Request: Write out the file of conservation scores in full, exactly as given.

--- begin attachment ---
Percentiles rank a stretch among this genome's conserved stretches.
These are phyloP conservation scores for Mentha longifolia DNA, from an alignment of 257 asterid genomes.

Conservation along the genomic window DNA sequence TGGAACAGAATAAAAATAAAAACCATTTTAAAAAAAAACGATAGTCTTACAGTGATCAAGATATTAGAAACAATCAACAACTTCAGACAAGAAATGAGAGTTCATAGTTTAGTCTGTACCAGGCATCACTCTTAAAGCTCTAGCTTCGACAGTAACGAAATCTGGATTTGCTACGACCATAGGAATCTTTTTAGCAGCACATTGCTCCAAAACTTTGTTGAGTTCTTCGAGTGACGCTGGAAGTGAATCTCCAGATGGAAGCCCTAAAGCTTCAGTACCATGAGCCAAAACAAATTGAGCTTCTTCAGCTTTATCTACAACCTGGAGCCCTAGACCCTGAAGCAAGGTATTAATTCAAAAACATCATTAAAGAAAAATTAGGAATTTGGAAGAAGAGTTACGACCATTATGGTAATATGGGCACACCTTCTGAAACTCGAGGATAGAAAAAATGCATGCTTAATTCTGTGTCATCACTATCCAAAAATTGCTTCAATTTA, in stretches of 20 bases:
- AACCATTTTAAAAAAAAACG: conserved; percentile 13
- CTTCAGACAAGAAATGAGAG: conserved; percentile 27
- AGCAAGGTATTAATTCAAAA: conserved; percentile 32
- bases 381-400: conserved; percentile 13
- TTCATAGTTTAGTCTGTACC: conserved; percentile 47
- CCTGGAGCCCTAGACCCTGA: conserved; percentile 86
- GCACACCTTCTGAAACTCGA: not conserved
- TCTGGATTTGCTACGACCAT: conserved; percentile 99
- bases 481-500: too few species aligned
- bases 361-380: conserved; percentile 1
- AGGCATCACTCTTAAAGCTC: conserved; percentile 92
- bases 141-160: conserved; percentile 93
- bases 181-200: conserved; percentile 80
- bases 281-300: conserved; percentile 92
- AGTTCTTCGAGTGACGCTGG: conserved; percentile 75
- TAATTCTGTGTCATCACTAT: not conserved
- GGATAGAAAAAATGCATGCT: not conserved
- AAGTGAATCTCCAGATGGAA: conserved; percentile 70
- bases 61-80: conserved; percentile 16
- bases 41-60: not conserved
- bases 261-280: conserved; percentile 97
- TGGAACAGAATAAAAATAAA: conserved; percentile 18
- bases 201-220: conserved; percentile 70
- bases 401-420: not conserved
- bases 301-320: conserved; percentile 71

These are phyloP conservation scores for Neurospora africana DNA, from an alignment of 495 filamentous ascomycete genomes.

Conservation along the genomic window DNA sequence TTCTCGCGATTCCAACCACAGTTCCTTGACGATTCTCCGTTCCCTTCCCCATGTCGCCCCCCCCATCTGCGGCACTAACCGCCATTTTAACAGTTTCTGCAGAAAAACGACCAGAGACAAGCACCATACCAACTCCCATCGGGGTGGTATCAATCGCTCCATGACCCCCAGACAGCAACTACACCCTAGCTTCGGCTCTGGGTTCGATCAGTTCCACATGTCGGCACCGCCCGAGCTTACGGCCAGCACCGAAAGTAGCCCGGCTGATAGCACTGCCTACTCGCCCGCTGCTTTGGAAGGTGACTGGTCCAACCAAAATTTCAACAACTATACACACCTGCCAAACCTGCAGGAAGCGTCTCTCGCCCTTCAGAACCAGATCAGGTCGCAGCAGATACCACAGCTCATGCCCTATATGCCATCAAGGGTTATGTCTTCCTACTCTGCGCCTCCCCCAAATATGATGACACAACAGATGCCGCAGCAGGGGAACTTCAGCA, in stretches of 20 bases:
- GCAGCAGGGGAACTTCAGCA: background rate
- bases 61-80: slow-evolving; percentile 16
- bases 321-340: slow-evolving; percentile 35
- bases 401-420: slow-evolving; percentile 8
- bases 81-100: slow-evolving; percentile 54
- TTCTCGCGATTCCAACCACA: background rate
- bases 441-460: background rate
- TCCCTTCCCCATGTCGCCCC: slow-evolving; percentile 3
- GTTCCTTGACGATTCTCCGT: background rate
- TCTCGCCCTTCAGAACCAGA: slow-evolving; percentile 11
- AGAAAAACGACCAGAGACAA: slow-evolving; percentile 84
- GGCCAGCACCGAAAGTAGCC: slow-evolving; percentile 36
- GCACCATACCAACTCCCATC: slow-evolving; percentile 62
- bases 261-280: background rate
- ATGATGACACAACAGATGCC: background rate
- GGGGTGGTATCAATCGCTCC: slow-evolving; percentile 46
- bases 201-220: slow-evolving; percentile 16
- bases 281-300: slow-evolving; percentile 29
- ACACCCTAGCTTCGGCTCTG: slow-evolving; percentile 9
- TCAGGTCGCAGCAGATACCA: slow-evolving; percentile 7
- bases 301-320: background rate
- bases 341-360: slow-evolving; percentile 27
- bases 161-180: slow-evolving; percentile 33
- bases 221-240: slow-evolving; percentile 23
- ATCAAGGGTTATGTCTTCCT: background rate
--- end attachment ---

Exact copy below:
Percentiles rank a stretch among this genome's conserved stretches.
These are phyloP conservation scores for Mentha longifolia DNA, from an alignment of 257 asterid genomes.

Conservation along the genomic window DNA sequence TGGAACAGAATAAAAATAAAAACCATTTTAAAAAAAAACGATAGTCTTACAGTGATCAAGATATTAGAAACAATCAACAACTTCAGACAAGAAATGAGAGTTCATAGTTTAGTCTGTACCAGGCATCACTCTTAAAGCTCTAGCTTCGACAGTAACGAAATCTGGATTTGCTACGACCATAGGAATCTTTTTAGCAGCACATTGCTCCAAAACTTTGTTGAGTTCTTCGAGTGACGCTGGAAGTGAATCTCCAGATGGAAGCCCTAAAGCTTCAGTACCATGAGCCAAAACAAATTGAGCTTCTTCAGCTTTATCTACAACCTGGAGCCCTAGACCCTGAAGCAAGGTATTAATTCAAAAACATCATTAAAGAAAAATTAGGAATTTGGAAGAAGAGTTACGACCATTATGGTAATATGGGCACACCTTCTGAAACTCGAGGATAGAAAAAATGCATGCTTAATTCTGTGTCATCACTATCCAAAAATTGCTTCAATTTA, in stretches of 20 bases:
- AACCATTTTAAAAAAAAACG: conserved; percentile 13
- CTTCAGACAAGAAATGAGAG: conserved; percentile 27
- AGCAAGGTATTAATTCAAAA: conserved; percentile 32
- bases 381-400: conserved; percentile 13
- TTCATAGTTTAGTCTGTACC: conserved; percentile 47
- CCTGGAGCCCTAGACCCTGA: conserved; percentile 86
- GCACACCTTCTGAAACTCGA: not conserved
- TCTGGATTTGCTACGACCAT: conserved; percentile 99
- bases 481-500: too few species aligned
- bases 361-380: conserved; percentile 1
- AGGCATCACTCTTAAAGCTC: conserved; percentile 92
- bases 141-160: conserved; percentile 93
- bases 181-200: conserved; percentile 80
- bases 281-300: conserved; percentile 92
- AGTTCTTCGAGTGACGCTGG: conserved; percentile 75
- TAATTCTGTGTCATCACTAT: not conserved
- GGATAGAAAAAATGCATGCT: not conserved
- AAGTGAATCTCCAGATGGAA: conserved; percentile 70
- bases 61-80: conserved; percentile 16
- bases 41-60: not conserved
- bases 261-280: conserved; percentile 97
- TGGAACAGAATAAAAATAAA: conserved; percentile 18
- bases 201-220: conserved; percentile 70
- bases 401-420: not conserved
- bases 301-320: conserved; percentile 71

These are phyloP conservation scores for Neurospora africana DNA, from an alignment of 495 filamentous ascomycete genomes.

Conservation along the genomic window DNA sequence TTCTCGCGATTCCAACCACAGTTCCTTGACGATTCTCCGTTCCCTTCCCCATGTCGCCCCCCCCATCTGCGGCACTAACCGCCATTTTAACAGTTTCTGCAGAAAAACGACCAGAGACAAGCACCATACCAACTCCCATCGGGGTGGTATCAATCGCTCCATGACCCCCAGACAGCAACTACACCCTAGCTTCGGCTCTGGGTTCGATCAGTTCCACATGTCGGCACCGCCCGAGCTTACGGCCAGCACCGAAAGTAGCCCGGCTGATAGCACTGCCTACTCGCCCGCTGCTTTGGAAGGTGACTGGTCCAACCAAAATTTCAACAACTATACACACCTGCCAAACCTGCAGGAAGCGTCTCTCGCCCTTCAGAACCAGATCAGGTCGCAGCAGATACCACAGCTCATGCCCTATATGCCATCAAGGGTTATGTCTTCCTACTCTGCGCCTCCCCCAAATATGATGACACAACAGATGCCGCAGCAGGGGAACTTCAGCA, in stretches of 20 bases:
- GCAGCAGGGGAACTTCAGCA: background rate
- bases 61-80: slow-evolving; percentile 16
- bases 321-340: slow-evolving; percentile 35
- bases 401-420: slow-evolving; percentile 8
- bases 81-100: slow-evolving; percentile 54
- TTCTCGCGATTCCAACCACA: background rate
- bases 441-460: background rate
- TCCCTTCCCCATGTCGCCCC: slow-evolving; percentile 3
- GTTCCTTGACGATTCTCCGT: background rate
- TCTCGCCCTTCAGAACCAGA: slow-evolving; percentile 11
- AGAAAAACGACCAGAGACAA: slow-evolving; percentile 84
- GGCCAGCACCGAAAGTAGCC: slow-evolving; percentile 36
- GCACCATACCAACTCCCATC: slow-evolving; percentile 62
- bases 261-280: background rate
- ATGATGACACAACAGATGCC: background rate
- GGGGTGGTATCAATCGCTCC: slow-evolving; percentile 46
- bases 201-220: slow-evolving; percentile 16
- bases 281-300: slow-evolving; percentile 29
- ACACCCTAGCTTCGGCTCTG: slow-evolving; percentile 9
- TCAGGTCGCAGCAGATACCA: slow-evolving; percentile 7
- bases 301-320: background rate
- bases 341-360: slow-evolving; percentile 27
- bases 161-180: slow-evolving; percentile 33
- bases 221-240: slow-evolving; percentile 23
- ATCAAGGGTTATGTCTTCCT: background rate